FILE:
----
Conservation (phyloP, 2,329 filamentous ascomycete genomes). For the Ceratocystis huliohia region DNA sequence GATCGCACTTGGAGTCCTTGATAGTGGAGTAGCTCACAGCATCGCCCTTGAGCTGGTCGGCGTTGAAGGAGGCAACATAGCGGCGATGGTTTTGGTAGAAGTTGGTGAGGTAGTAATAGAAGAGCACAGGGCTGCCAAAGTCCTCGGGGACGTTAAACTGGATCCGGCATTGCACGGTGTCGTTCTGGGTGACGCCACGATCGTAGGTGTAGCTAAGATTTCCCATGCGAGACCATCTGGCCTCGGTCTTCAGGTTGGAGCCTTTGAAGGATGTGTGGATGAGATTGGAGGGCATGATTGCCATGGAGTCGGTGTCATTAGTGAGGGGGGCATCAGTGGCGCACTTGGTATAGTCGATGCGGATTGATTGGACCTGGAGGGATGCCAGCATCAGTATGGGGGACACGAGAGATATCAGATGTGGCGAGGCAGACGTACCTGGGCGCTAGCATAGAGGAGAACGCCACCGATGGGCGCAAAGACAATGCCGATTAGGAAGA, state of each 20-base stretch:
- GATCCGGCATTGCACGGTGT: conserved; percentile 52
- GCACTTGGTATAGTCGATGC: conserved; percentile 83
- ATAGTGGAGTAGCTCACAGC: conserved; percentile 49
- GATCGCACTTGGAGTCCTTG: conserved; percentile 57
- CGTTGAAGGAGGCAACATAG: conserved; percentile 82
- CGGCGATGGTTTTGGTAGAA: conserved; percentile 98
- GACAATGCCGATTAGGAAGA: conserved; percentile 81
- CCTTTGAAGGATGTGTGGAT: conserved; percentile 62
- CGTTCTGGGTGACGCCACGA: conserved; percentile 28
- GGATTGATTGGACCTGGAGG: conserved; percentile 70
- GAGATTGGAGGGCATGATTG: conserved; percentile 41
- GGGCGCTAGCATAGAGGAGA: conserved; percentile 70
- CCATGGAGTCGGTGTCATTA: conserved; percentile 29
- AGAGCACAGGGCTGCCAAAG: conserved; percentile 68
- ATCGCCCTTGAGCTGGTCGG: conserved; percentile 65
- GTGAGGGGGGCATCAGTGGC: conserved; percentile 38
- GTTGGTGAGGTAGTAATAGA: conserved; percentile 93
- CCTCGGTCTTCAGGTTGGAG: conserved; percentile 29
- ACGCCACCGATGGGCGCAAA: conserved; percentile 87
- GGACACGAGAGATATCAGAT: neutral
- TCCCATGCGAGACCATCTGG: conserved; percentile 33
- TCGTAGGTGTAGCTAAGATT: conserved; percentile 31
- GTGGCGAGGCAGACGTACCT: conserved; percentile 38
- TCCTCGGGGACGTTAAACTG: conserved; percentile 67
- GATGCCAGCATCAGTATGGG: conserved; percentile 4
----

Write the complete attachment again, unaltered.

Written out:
Conservation (phyloP, 2,329 filamentous ascomycete genomes). For the Ceratocystis huliohia region DNA sequence GATCGCACTTGGAGTCCTTGATAGTGGAGTAGCTCACAGCATCGCCCTTGAGCTGGTCGGCGTTGAAGGAGGCAACATAGCGGCGATGGTTTTGGTAGAAGTTGGTGAGGTAGTAATAGAAGAGCACAGGGCTGCCAAAGTCCTCGGGGACGTTAAACTGGATCCGGCATTGCACGGTGTCGTTCTGGGTGACGCCACGATCGTAGGTGTAGCTAAGATTTCCCATGCGAGACCATCTGGCCTCGGTCTTCAGGTTGGAGCCTTTGAAGGATGTGTGGATGAGATTGGAGGGCATGATTGCCATGGAGTCGGTGTCATTAGTGAGGGGGGCATCAGTGGCGCACTTGGTATAGTCGATGCGGATTGATTGGACCTGGAGGGATGCCAGCATCAGTATGGGGGACACGAGAGATATCAGATGTGGCGAGGCAGACGTACCTGGGCGCTAGCATAGAGGAGAACGCCACCGATGGGCGCAAAGACAATGCCGATTAGGAAGA, state of each 20-base stretch:
- GATCCGGCATTGCACGGTGT: conserved; percentile 52
- GCACTTGGTATAGTCGATGC: conserved; percentile 83
- ATAGTGGAGTAGCTCACAGC: conserved; percentile 49
- GATCGCACTTGGAGTCCTTG: conserved; percentile 57
- CGTTGAAGGAGGCAACATAG: conserved; percentile 82
- CGGCGATGGTTTTGGTAGAA: conserved; percentile 98
- GACAATGCCGATTAGGAAGA: conserved; percentile 81
- CCTTTGAAGGATGTGTGGAT: conserved; percentile 62
- CGTTCTGGGTGACGCCACGA: conserved; percentile 28
- GGATTGATTGGACCTGGAGG: conserved; percentile 70
- GAGATTGGAGGGCATGATTG: conserved; percentile 41
- GGGCGCTAGCATAGAGGAGA: conserved; percentile 70
- CCATGGAGTCGGTGTCATTA: conserved; percentile 29
- AGAGCACAGGGCTGCCAAAG: conserved; percentile 68
- ATCGCCCTTGAGCTGGTCGG: conserved; percentile 65
- GTGAGGGGGGCATCAGTGGC: conserved; percentile 38
- GTTGGTGAGGTAGTAATAGA: conserved; percentile 93
- CCTCGGTCTTCAGGTTGGAG: conserved; percentile 29
- ACGCCACCGATGGGCGCAAA: conserved; percentile 87
- GGACACGAGAGATATCAGAT: neutral
- TCCCATGCGAGACCATCTGG: conserved; percentile 33
- TCGTAGGTGTAGCTAAGATT: conserved; percentile 31
- GTGGCGAGGCAGACGTACCT: conserved; percentile 38
- TCCTCGGGGACGTTAAACTG: conserved; percentile 67
- GATGCCAGCATCAGTATGGG: conserved; percentile 4